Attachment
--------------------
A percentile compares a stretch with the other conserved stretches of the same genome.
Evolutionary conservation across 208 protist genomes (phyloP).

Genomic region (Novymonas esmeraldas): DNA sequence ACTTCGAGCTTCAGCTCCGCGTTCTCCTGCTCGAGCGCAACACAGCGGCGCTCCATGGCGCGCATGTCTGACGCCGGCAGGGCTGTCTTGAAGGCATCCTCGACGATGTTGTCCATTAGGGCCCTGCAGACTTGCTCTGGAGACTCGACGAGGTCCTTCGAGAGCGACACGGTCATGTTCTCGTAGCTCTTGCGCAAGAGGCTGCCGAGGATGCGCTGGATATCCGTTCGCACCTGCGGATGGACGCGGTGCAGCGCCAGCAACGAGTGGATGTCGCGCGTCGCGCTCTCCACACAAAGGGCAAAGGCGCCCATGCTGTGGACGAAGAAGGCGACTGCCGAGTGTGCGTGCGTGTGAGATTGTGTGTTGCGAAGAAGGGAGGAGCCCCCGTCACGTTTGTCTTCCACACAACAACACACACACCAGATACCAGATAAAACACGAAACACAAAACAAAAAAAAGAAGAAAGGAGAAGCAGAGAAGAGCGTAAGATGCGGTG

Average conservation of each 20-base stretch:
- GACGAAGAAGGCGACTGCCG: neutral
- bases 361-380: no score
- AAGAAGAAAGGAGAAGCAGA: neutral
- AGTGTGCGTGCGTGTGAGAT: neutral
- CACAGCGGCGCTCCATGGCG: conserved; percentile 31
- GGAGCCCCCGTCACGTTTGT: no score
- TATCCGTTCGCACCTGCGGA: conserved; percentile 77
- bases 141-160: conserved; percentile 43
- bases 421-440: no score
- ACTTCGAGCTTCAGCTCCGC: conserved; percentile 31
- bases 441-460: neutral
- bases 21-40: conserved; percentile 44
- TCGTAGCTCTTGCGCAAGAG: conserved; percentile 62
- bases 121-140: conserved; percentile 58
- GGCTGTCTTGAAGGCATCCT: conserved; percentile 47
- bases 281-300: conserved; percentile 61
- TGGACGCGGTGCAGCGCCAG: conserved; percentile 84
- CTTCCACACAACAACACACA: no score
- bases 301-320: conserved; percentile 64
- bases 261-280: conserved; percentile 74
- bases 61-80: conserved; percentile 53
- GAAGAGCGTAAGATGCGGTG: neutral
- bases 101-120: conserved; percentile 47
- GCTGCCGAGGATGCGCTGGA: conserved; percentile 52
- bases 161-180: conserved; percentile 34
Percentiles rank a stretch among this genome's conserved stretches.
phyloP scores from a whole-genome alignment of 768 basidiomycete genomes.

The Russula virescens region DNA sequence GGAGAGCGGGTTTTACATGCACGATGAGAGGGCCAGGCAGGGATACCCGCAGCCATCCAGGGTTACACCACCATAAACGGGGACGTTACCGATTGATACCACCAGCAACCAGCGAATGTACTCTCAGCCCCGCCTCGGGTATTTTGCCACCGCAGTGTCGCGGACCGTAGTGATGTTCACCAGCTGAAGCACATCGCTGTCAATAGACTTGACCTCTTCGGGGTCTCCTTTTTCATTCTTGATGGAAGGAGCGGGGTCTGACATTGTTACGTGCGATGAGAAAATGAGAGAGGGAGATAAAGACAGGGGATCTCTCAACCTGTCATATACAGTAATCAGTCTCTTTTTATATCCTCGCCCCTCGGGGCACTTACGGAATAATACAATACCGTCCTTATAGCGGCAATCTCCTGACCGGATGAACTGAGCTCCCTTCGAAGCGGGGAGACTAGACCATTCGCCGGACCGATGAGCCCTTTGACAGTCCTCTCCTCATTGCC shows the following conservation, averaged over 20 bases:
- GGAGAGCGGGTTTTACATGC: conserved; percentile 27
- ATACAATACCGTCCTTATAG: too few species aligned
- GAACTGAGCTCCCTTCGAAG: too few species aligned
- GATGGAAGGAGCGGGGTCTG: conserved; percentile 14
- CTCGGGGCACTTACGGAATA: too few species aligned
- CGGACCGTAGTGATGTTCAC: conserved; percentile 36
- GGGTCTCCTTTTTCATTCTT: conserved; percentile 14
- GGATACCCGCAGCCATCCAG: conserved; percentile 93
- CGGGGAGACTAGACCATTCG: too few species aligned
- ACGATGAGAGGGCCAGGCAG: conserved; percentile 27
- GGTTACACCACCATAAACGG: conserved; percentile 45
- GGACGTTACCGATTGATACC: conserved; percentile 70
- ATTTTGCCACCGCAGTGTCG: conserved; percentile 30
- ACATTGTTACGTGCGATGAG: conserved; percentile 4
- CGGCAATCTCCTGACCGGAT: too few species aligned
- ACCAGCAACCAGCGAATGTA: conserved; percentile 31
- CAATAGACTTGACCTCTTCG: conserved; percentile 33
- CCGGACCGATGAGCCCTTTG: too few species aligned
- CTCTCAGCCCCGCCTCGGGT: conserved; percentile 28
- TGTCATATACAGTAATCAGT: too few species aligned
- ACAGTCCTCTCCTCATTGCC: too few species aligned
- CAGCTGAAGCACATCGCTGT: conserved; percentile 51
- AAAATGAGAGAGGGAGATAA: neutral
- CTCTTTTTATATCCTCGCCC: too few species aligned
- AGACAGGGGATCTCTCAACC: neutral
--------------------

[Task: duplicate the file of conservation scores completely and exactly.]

A percentile compares a stretch with the other conserved stretches of the same genome.
Evolutionary conservation across 208 protist genomes (phyloP).

Genomic region (Novymonas esmeraldas): DNA sequence ACTTCGAGCTTCAGCTCCGCGTTCTCCTGCTCGAGCGCAACACAGCGGCGCTCCATGGCGCGCATGTCTGACGCCGGCAGGGCTGTCTTGAAGGCATCCTCGACGATGTTGTCCATTAGGGCCCTGCAGACTTGCTCTGGAGACTCGACGAGGTCCTTCGAGAGCGACACGGTCATGTTCTCGTAGCTCTTGCGCAAGAGGCTGCCGAGGATGCGCTGGATATCCGTTCGCACCTGCGGATGGACGCGGTGCAGCGCCAGCAACGAGTGGATGTCGCGCGTCGCGCTCTCCACACAAAGGGCAAAGGCGCCCATGCTGTGGACGAAGAAGGCGACTGCCGAGTGTGCGTGCGTGTGAGATTGTGTGTTGCGAAGAAGGGAGGAGCCCCCGTCACGTTTGTCTTCCACACAACAACACACACACCAGATACCAGATAAAACACGAAACACAAAACAAAAAAAAGAAGAAAGGAGAAGCAGAGAAGAGCGTAAGATGCGGTG

Average conservation of each 20-base stretch:
- GACGAAGAAGGCGACTGCCG: neutral
- bases 361-380: no score
- AAGAAGAAAGGAGAAGCAGA: neutral
- AGTGTGCGTGCGTGTGAGAT: neutral
- CACAGCGGCGCTCCATGGCG: conserved; percentile 31
- GGAGCCCCCGTCACGTTTGT: no score
- TATCCGTTCGCACCTGCGGA: conserved; percentile 77
- bases 141-160: conserved; percentile 43
- bases 421-440: no score
- ACTTCGAGCTTCAGCTCCGC: conserved; percentile 31
- bases 441-460: neutral
- bases 21-40: conserved; percentile 44
- TCGTAGCTCTTGCGCAAGAG: conserved; percentile 62
- bases 121-140: conserved; percentile 58
- GGCTGTCTTGAAGGCATCCT: conserved; percentile 47
- bases 281-300: conserved; percentile 61
- TGGACGCGGTGCAGCGCCAG: conserved; percentile 84
- CTTCCACACAACAACACACA: no score
- bases 301-320: conserved; percentile 64
- bases 261-280: conserved; percentile 74
- bases 61-80: conserved; percentile 53
- GAAGAGCGTAAGATGCGGTG: neutral
- bases 101-120: conserved; percentile 47
- GCTGCCGAGGATGCGCTGGA: conserved; percentile 52
- bases 161-180: conserved; percentile 34
Percentiles rank a stretch among this genome's conserved stretches.
phyloP scores from a whole-genome alignment of 768 basidiomycete genomes.

The Russula virescens region DNA sequence GGAGAGCGGGTTTTACATGCACGATGAGAGGGCCAGGCAGGGATACCCGCAGCCATCCAGGGTTACACCACCATAAACGGGGACGTTACCGATTGATACCACCAGCAACCAGCGAATGTACTCTCAGCCCCGCCTCGGGTATTTTGCCACCGCAGTGTCGCGGACCGTAGTGATGTTCACCAGCTGAAGCACATCGCTGTCAATAGACTTGACCTCTTCGGGGTCTCCTTTTTCATTCTTGATGGAAGGAGCGGGGTCTGACATTGTTACGTGCGATGAGAAAATGAGAGAGGGAGATAAAGACAGGGGATCTCTCAACCTGTCATATACAGTAATCAGTCTCTTTTTATATCCTCGCCCCTCGGGGCACTTACGGAATAATACAATACCGTCCTTATAGCGGCAATCTCCTGACCGGATGAACTGAGCTCCCTTCGAAGCGGGGAGACTAGACCATTCGCCGGACCGATGAGCCCTTTGACAGTCCTCTCCTCATTGCC shows the following conservation, averaged over 20 bases:
- GGAGAGCGGGTTTTACATGC: conserved; percentile 27
- ATACAATACCGTCCTTATAG: too few species aligned
- GAACTGAGCTCCCTTCGAAG: too few species aligned
- GATGGAAGGAGCGGGGTCTG: conserved; percentile 14
- CTCGGGGCACTTACGGAATA: too few species aligned
- CGGACCGTAGTGATGTTCAC: conserved; percentile 36
- GGGTCTCCTTTTTCATTCTT: conserved; percentile 14
- GGATACCCGCAGCCATCCAG: conserved; percentile 93
- CGGGGAGACTAGACCATTCG: too few species aligned
- ACGATGAGAGGGCCAGGCAG: conserved; percentile 27
- GGTTACACCACCATAAACGG: conserved; percentile 45
- GGACGTTACCGATTGATACC: conserved; percentile 70
- ATTTTGCCACCGCAGTGTCG: conserved; percentile 30
- ACATTGTTACGTGCGATGAG: conserved; percentile 4
- CGGCAATCTCCTGACCGGAT: too few species aligned
- ACCAGCAACCAGCGAATGTA: conserved; percentile 31
- CAATAGACTTGACCTCTTCG: conserved; percentile 33
- CCGGACCGATGAGCCCTTTG: too few species aligned
- CTCTCAGCCCCGCCTCGGGT: conserved; percentile 28
- TGTCATATACAGTAATCAGT: too few species aligned
- ACAGTCCTCTCCTCATTGCC: too few species aligned
- CAGCTGAAGCACATCGCTGT: conserved; percentile 51
- AAAATGAGAGAGGGAGATAA: neutral
- CTCTTTTTATATCCTCGCCC: too few species aligned
- AGACAGGGGATCTCTCAACC: neutral